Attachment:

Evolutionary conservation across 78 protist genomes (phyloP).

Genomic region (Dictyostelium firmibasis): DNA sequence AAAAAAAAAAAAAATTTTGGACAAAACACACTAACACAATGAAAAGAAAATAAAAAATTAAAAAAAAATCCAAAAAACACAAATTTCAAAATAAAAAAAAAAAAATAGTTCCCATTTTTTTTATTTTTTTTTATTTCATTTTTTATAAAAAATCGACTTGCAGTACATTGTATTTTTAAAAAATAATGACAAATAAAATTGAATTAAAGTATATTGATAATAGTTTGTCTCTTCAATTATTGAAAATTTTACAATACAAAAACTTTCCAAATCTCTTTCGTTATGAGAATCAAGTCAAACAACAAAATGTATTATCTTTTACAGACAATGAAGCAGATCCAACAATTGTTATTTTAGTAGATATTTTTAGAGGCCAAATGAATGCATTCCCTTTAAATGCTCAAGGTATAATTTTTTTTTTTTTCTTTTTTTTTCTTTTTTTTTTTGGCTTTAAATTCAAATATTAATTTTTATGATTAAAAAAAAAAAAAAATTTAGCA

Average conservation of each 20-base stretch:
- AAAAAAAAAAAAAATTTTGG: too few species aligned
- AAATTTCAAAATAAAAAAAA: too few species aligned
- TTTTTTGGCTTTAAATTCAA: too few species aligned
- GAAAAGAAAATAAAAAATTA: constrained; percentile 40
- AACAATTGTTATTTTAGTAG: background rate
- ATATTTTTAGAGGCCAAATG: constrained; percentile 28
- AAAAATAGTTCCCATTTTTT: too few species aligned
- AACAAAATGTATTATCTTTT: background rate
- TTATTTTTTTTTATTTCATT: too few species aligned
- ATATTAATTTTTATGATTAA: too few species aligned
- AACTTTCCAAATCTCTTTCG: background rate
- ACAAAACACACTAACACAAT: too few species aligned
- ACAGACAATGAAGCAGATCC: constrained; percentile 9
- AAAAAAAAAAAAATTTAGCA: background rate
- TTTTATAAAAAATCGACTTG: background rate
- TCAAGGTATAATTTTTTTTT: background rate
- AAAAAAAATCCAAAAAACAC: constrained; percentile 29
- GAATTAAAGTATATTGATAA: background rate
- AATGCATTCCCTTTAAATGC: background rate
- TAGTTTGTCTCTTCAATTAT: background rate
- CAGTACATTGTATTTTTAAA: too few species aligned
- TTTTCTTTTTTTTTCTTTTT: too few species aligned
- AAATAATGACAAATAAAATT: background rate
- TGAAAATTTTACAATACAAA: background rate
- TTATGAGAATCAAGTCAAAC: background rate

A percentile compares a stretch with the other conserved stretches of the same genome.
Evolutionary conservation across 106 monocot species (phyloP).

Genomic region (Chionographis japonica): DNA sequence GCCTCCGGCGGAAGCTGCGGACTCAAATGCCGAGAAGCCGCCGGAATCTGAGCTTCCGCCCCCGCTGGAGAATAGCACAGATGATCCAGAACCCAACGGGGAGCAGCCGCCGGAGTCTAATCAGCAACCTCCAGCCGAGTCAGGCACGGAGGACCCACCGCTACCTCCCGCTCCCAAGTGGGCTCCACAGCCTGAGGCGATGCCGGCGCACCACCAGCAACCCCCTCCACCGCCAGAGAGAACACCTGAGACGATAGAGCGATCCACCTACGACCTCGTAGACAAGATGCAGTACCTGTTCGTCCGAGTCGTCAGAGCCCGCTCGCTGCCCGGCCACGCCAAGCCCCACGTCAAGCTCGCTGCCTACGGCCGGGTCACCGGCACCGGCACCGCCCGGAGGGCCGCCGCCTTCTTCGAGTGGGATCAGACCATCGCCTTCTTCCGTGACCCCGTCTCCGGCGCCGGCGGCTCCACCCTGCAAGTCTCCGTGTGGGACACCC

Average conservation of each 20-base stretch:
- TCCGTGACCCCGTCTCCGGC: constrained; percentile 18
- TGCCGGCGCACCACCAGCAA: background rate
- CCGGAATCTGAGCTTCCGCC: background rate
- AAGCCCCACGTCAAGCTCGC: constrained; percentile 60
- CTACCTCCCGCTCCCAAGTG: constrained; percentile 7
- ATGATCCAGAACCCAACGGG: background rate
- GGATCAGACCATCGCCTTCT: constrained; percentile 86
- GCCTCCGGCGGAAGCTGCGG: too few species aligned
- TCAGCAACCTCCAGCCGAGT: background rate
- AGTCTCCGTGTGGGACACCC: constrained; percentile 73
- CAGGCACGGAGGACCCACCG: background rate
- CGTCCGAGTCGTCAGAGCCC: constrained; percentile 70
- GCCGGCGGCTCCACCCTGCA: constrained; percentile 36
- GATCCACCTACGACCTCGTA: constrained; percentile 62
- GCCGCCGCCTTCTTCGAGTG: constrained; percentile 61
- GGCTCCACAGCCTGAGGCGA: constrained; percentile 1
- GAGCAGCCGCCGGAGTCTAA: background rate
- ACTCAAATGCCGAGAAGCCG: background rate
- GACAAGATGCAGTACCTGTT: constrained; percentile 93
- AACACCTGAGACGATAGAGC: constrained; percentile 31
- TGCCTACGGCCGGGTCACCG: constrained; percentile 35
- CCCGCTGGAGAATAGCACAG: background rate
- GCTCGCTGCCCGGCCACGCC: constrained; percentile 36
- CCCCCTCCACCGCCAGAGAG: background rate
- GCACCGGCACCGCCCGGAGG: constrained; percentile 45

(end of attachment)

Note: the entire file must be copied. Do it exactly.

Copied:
Evolutionary conservation across 78 protist genomes (phyloP).

Genomic region (Dictyostelium firmibasis): DNA sequence AAAAAAAAAAAAAATTTTGGACAAAACACACTAACACAATGAAAAGAAAATAAAAAATTAAAAAAAAATCCAAAAAACACAAATTTCAAAATAAAAAAAAAAAAATAGTTCCCATTTTTTTTATTTTTTTTTATTTCATTTTTTATAAAAAATCGACTTGCAGTACATTGTATTTTTAAAAAATAATGACAAATAAAATTGAATTAAAGTATATTGATAATAGTTTGTCTCTTCAATTATTGAAAATTTTACAATACAAAAACTTTCCAAATCTCTTTCGTTATGAGAATCAAGTCAAACAACAAAATGTATTATCTTTTACAGACAATGAAGCAGATCCAACAATTGTTATTTTAGTAGATATTTTTAGAGGCCAAATGAATGCATTCCCTTTAAATGCTCAAGGTATAATTTTTTTTTTTTTCTTTTTTTTTCTTTTTTTTTTTGGCTTTAAATTCAAATATTAATTTTTATGATTAAAAAAAAAAAAAAATTTAGCA

Average conservation of each 20-base stretch:
- AAAAAAAAAAAAAATTTTGG: too few species aligned
- AAATTTCAAAATAAAAAAAA: too few species aligned
- TTTTTTGGCTTTAAATTCAA: too few species aligned
- GAAAAGAAAATAAAAAATTA: constrained; percentile 40
- AACAATTGTTATTTTAGTAG: background rate
- ATATTTTTAGAGGCCAAATG: constrained; percentile 28
- AAAAATAGTTCCCATTTTTT: too few species aligned
- AACAAAATGTATTATCTTTT: background rate
- TTATTTTTTTTTATTTCATT: too few species aligned
- ATATTAATTTTTATGATTAA: too few species aligned
- AACTTTCCAAATCTCTTTCG: background rate
- ACAAAACACACTAACACAAT: too few species aligned
- ACAGACAATGAAGCAGATCC: constrained; percentile 9
- AAAAAAAAAAAAATTTAGCA: background rate
- TTTTATAAAAAATCGACTTG: background rate
- TCAAGGTATAATTTTTTTTT: background rate
- AAAAAAAATCCAAAAAACAC: constrained; percentile 29
- GAATTAAAGTATATTGATAA: background rate
- AATGCATTCCCTTTAAATGC: background rate
- TAGTTTGTCTCTTCAATTAT: background rate
- CAGTACATTGTATTTTTAAA: too few species aligned
- TTTTCTTTTTTTTTCTTTTT: too few species aligned
- AAATAATGACAAATAAAATT: background rate
- TGAAAATTTTACAATACAAA: background rate
- TTATGAGAATCAAGTCAAAC: background rate

A percentile compares a stretch with the other conserved stretches of the same genome.
Evolutionary conservation across 106 monocot species (phyloP).

Genomic region (Chionographis japonica): DNA sequence GCCTCCGGCGGAAGCTGCGGACTCAAATGCCGAGAAGCCGCCGGAATCTGAGCTTCCGCCCCCGCTGGAGAATAGCACAGATGATCCAGAACCCAACGGGGAGCAGCCGCCGGAGTCTAATCAGCAACCTCCAGCCGAGTCAGGCACGGAGGACCCACCGCTACCTCCCGCTCCCAAGTGGGCTCCACAGCCTGAGGCGATGCCGGCGCACCACCAGCAACCCCCTCCACCGCCAGAGAGAACACCTGAGACGATAGAGCGATCCACCTACGACCTCGTAGACAAGATGCAGTACCTGTTCGTCCGAGTCGTCAGAGCCCGCTCGCTGCCCGGCCACGCCAAGCCCCACGTCAAGCTCGCTGCCTACGGCCGGGTCACCGGCACCGGCACCGCCCGGAGGGCCGCCGCCTTCTTCGAGTGGGATCAGACCATCGCCTTCTTCCGTGACCCCGTCTCCGGCGCCGGCGGCTCCACCCTGCAAGTCTCCGTGTGGGACACCC

Average conservation of each 20-base stretch:
- TCCGTGACCCCGTCTCCGGC: constrained; percentile 18
- TGCCGGCGCACCACCAGCAA: background rate
- CCGGAATCTGAGCTTCCGCC: background rate
- AAGCCCCACGTCAAGCTCGC: constrained; percentile 60
- CTACCTCCCGCTCCCAAGTG: constrained; percentile 7
- ATGATCCAGAACCCAACGGG: background rate
- GGATCAGACCATCGCCTTCT: constrained; percentile 86
- GCCTCCGGCGGAAGCTGCGG: too few species aligned
- TCAGCAACCTCCAGCCGAGT: background rate
- AGTCTCCGTGTGGGACACCC: constrained; percentile 73
- CAGGCACGGAGGACCCACCG: background rate
- CGTCCGAGTCGTCAGAGCCC: constrained; percentile 70
- GCCGGCGGCTCCACCCTGCA: constrained; percentile 36
- GATCCACCTACGACCTCGTA: constrained; percentile 62
- GCCGCCGCCTTCTTCGAGTG: constrained; percentile 61
- GGCTCCACAGCCTGAGGCGA: constrained; percentile 1
- GAGCAGCCGCCGGAGTCTAA: background rate
- ACTCAAATGCCGAGAAGCCG: background rate
- GACAAGATGCAGTACCTGTT: constrained; percentile 93
- AACACCTGAGACGATAGAGC: constrained; percentile 31
- TGCCTACGGCCGGGTCACCG: constrained; percentile 35
- CCCGCTGGAGAATAGCACAG: background rate
- GCTCGCTGCCCGGCCACGCC: constrained; percentile 36
- CCCCCTCCACCGCCAGAGAG: background rate
- GCACCGGCACCGCCCGGAGG: constrained; percentile 45